In fact, Woyzeck had been able to expound on a significant insight common among the righteous and pretentious in any society:  the belief that adhering to the rules of organized religion may erase any complex and questionable circumstance, and that any situation not bearing religious approval is considered wrong and immoral.  This shows the kind of hypocrisy present in most societies, which upholds the dictates of establishment without considering the particular situations humans are forced to be in; and because these are always associated with those who hold power, then there is no chance for the common man to rise above the dregs to which he has been relegated.Because of this general reception to his initial forays into philosophizing, Woyzeck has no other choice but to do exactly what is expected of him—to stop thinking, and simply perform the duties and roles assigned.  However, due to the Doctor’s manipulation of his diet and continuous observations and experimentation on his physical and mental behavior, Woyzeck starts developing visions and emotions that run beyond the call of reason.  He starts hearing and seeing things, which heightens emotions such as jealousy and anger, that would probably not have overwhelmed him completely had he been of sound mind and right physical state.  This ultimately leads to his murder of Marie, a result of the seed of jealousy planted by the sight of his mistress and the Drum Major.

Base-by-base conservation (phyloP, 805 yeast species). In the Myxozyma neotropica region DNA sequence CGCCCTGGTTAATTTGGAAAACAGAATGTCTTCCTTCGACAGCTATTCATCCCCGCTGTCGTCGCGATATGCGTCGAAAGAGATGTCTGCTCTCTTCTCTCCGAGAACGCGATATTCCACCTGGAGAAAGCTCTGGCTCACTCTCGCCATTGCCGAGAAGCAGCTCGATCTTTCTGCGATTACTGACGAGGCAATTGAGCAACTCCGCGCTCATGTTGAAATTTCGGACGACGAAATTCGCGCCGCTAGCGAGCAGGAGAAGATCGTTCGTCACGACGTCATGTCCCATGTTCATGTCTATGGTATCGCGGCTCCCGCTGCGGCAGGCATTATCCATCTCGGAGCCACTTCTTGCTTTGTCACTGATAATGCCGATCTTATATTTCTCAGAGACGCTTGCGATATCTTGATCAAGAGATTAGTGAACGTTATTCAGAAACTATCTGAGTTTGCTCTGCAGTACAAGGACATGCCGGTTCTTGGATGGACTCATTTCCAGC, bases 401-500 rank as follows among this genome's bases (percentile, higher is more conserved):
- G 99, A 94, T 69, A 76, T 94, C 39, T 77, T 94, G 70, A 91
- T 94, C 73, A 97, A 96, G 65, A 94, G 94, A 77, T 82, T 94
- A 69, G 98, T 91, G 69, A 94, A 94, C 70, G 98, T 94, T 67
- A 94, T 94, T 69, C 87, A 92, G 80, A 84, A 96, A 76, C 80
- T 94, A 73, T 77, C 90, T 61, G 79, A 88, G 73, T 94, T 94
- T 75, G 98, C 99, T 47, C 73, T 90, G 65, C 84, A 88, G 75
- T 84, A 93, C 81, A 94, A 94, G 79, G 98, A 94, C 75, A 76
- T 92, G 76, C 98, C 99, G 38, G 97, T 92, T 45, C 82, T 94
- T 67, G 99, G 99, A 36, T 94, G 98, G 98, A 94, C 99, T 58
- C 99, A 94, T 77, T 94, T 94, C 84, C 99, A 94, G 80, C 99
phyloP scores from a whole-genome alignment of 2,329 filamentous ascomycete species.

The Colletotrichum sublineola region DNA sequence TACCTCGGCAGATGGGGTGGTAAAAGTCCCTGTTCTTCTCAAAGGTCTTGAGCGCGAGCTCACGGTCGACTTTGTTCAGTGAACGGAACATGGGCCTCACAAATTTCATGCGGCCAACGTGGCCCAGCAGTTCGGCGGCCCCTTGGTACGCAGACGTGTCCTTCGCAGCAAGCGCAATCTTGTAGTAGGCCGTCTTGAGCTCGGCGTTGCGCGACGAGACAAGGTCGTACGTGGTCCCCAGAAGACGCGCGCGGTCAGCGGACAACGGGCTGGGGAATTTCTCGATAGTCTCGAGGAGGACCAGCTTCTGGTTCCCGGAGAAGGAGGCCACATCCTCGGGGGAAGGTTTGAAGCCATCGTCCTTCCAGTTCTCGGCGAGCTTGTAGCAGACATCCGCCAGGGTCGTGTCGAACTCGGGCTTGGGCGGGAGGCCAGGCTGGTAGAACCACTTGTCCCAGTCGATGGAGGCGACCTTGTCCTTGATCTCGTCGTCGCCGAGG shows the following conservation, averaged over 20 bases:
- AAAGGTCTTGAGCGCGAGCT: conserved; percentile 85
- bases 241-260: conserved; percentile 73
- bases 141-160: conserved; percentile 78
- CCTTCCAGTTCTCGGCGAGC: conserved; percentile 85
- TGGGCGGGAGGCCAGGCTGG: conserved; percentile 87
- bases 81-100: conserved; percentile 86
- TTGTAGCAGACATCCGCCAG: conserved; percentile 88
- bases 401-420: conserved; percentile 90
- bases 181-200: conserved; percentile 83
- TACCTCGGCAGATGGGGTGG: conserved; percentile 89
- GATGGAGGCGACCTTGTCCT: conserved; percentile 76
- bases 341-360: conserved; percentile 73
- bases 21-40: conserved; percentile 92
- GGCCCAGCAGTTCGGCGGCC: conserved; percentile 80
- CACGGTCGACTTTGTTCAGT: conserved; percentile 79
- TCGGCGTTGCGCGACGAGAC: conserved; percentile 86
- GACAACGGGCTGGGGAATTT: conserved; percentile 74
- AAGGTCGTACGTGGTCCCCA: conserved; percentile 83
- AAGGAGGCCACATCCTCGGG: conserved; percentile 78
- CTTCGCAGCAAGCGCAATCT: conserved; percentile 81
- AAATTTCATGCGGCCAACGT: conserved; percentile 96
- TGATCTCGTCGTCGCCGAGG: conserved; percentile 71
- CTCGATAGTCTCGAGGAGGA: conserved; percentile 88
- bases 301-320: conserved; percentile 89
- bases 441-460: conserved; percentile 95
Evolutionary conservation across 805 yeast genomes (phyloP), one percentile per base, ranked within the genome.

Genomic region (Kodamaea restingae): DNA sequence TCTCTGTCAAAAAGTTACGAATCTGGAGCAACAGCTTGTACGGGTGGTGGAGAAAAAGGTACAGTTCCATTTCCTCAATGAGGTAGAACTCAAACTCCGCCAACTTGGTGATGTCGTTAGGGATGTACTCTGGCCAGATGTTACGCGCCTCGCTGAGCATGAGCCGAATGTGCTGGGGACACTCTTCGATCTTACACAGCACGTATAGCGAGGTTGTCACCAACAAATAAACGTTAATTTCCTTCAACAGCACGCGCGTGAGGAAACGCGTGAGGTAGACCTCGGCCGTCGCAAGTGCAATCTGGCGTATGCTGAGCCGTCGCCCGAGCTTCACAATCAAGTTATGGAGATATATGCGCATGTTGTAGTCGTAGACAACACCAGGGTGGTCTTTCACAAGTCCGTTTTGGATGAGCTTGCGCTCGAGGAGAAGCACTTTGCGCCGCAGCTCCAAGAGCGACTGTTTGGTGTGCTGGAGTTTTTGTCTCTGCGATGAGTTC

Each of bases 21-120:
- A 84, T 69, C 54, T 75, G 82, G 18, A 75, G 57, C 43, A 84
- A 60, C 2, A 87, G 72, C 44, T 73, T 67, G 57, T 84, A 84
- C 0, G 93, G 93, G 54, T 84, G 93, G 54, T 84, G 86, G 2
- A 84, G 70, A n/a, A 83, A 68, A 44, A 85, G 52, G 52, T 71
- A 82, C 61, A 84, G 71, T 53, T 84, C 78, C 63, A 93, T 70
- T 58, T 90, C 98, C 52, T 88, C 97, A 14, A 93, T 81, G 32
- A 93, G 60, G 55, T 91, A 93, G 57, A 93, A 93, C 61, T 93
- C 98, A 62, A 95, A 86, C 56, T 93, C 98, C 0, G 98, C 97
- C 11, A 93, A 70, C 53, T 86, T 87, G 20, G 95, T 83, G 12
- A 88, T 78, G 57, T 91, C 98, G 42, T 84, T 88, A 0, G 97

Even this negative emotion, the farthest in the spectrum from reason, had actually sufficient causes; the pair of earrings given to Marie by the Drum Major and the latter’s win in a duel with Woyzeck often justify retaliation in the real world.  But Woyzeck’s undernourished body manifested its effects on his mind, and brought him to commit the gravest act that could be equated with lack of rational thinking.  This final blow still did not wake Woyzeck from his ill condition—upon seeing Marie’s dead body, his mind could not define reality; all he could see, in the red slash across her neck, was a necklace that could have been from another man.Throughout the play, Woyzeck and other poor characters would often muse about their unfortunate conditions; from Marie’s acceptance and declaration of her being a whore, and its transference to her son; the Grandmother’s narration of a strange fairy tale that goes against all rules; to Woyzeck’s own admission of his being a poor man with no money, and therefore without virtue.  He even believes that people like him should only “act like nature tells us” (p. 35).